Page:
365 Days on the Road

April 27, 2014 we headed out on our grand adventure to see the country. We sold the majority of our belongings: minus the books, photo albums, and home videos, those went to storage, and moved our family of six into our 35 ft Zinger.


Getting Rid of our Belongings


Since that time we have lived in four different states and added to our Band of Travelers a new member, Lucy Valentina, born February 14 in New Mexico.

Lucy Valentina


In Texas we saw our first rodeo and climbed Enchanted Rock.Llano, TX Rodeo

Enchanted Rock TX

From there we moved on to Cloudcroft, New Mexico where we lived at an elevation of over 9000 ft with a glorious daytime temperature of 70 degrees. I saw my first herd of elk and the wild horses of the Mescalero Apache Reservation.

Cloudcroft, New Mexico

And the children had the time of their lives sledding in summer at the White Sands National Monument.

White Sands National Monument

Not finished with the Land of Enchantment we moved north to the Four Corners area where we visited 700 + year old cliff dwellings and took a six hour train ride from Durango, CO to the old mining town of Silverton.

spruce tree dwelling

Durango Silverton Train

We stayed in New Mexico longer than intended as we waited for the birth of our precious sixth child Lucy.

As winter drug on we decided it was time to move to a warmer climate and ended up in Huachuca City, AZ. Here we learned about people like Doc Holiday and Wyatt Earp. We visited Tombstone.

Oliver and Doc Holiday

Oliver and Doc Holiday


Bisbee, AZ

Old Tucson.

Medicine man show

The Chiricahua National Monument.

Chiricahua National Monument

And the Saguaro National Park.

Saguaro Cacti

These are but a few of the places we have been and the sights we have seen. As a family we have learned more about our country’s Western history than either Jim or I ever learned in school and we have walked streets where some of that history was made.

As we start our second year we look forward to continuing our education as we trek across the country.


Back in Bisbee


On a recent Sunday afternoon Jim and I decided to have a little alone time. Well, almost alone, Lucy and I are pretty much inseparable right now. So we headed back to Bisbee after a brief sojourn in Tombstone… again. Jim loves Tombstone; I almost think that he would stop all our travels today if I would agree to settle down there.

But, back to Bisbee. Old town Bisbee isn’t a large town, but without super-charged children who just want to keep moving, you have a chance to leisurely experience it.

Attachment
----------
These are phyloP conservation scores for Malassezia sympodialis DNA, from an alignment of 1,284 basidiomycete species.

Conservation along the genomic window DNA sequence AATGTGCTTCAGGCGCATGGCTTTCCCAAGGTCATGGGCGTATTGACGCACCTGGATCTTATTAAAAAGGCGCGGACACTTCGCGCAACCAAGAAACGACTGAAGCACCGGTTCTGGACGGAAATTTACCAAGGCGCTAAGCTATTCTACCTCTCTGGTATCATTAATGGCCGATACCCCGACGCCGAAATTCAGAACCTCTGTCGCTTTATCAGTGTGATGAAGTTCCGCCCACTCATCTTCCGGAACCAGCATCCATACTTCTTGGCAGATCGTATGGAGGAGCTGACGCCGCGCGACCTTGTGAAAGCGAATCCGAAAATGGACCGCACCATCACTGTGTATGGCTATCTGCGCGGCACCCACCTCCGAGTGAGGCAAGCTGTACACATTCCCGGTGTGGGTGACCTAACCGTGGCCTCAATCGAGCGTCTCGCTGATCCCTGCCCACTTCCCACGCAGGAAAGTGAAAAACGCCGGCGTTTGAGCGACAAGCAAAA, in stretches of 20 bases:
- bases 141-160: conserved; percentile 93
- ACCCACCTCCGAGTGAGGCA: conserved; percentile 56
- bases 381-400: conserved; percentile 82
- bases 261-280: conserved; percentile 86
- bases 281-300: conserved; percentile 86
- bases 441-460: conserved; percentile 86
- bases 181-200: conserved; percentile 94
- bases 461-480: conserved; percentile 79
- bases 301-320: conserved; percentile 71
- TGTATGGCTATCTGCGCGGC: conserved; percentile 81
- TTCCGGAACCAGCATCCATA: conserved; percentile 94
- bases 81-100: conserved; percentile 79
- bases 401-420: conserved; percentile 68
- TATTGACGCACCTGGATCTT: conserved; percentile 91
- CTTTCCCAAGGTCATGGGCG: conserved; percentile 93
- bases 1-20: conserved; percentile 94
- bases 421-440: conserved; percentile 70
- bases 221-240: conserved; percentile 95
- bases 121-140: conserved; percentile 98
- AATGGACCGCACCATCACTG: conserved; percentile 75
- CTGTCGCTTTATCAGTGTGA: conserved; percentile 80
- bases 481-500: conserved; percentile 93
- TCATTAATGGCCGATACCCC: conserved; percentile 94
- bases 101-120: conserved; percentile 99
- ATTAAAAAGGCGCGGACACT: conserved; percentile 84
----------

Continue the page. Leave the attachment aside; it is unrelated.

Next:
Like this lovely little shop.

Free Store

Yes, the Brewery Gulch Free Store. Everything you need in one convenient stop. A poster of Lady Gaga, a 1990’s monitor, some ribbon, a bottle of mouthwash… there’s really too much to list here. All kidding aside could you explain to me the mindset of someone who leaves a nearly empty bottle of mouthwash? Seriously, I can not imagine my mouth ever tasting so bad that I would dare raise that bottle to my lips. But, at least it’s free.

Bisbee, AZ graffiti wall


I’m not usually a fan of graffiti. I generally can’t see it as anything but vandalism. But there is something about this wall that I like; it just fits some how.


Moondragon truck

Moondragon Truck

After asking the local glass blower we found out that the owner of this ‘truck’ is a Mr. Moondragon. Being someone who lives full-time in a caravan, I totally dig this truck. I wouldn’t want to live in it, but I dig it. : )

Inn at Castle Rock

This is the lounge at the Inn at Castle Rock. After a day of exploring Bisbee, I would love to curl up in one of these chairs and read for hours. And, from perusing a few entries in the Ghost Encounter journal, written by the hotel guests, I might even have company.

When we say goodbye to Arizona, I’ll miss Bisbee the most.

Bisbee, AZ

About seven years ago I was reading an article about the best small towns in America and Bisbee, AZ was listed there. I was immediately drawn to the description of this arts colony nestled in the mountains and boasting “The best year-round climate on earth”.  Of course the article neglected to mention the pot smoking hippies (are they still called hippies?) that call this old mining community home.

HippyBut I digress. Bisbee is a fascinating little town; with it’s narrow, winding main street, homes tucked into the surrounding hills, and these 1950’s sci-fi giant man-eating flies.


Bisbee Flies

The flies decorate several buildings in Bisbee and it’s not just because they’re so cute. In the mid to late 1800’s Bisbee suffered through repeated epidemics of typhoid fever and the house fly is a carrier of that disease. (This is why I tell Oliver he can not make a pet out of a fly; though he keeps trying.) So in 1912 the Commercial Club of Bisbee held a fly-swatting contest in hopes of lowering their population. The winner killed nearly 500,000 and won $10.

As far as I know they no longer have a typhoid problem,so there’s no need to fear, but I think it has more to do with them not throwing their sewage into the streets than with fly-swatting contests.

Bisbee wasn’t exactly what I expected, but it’s certainly an interesting place to visit.

Bisbee Angel Sculpture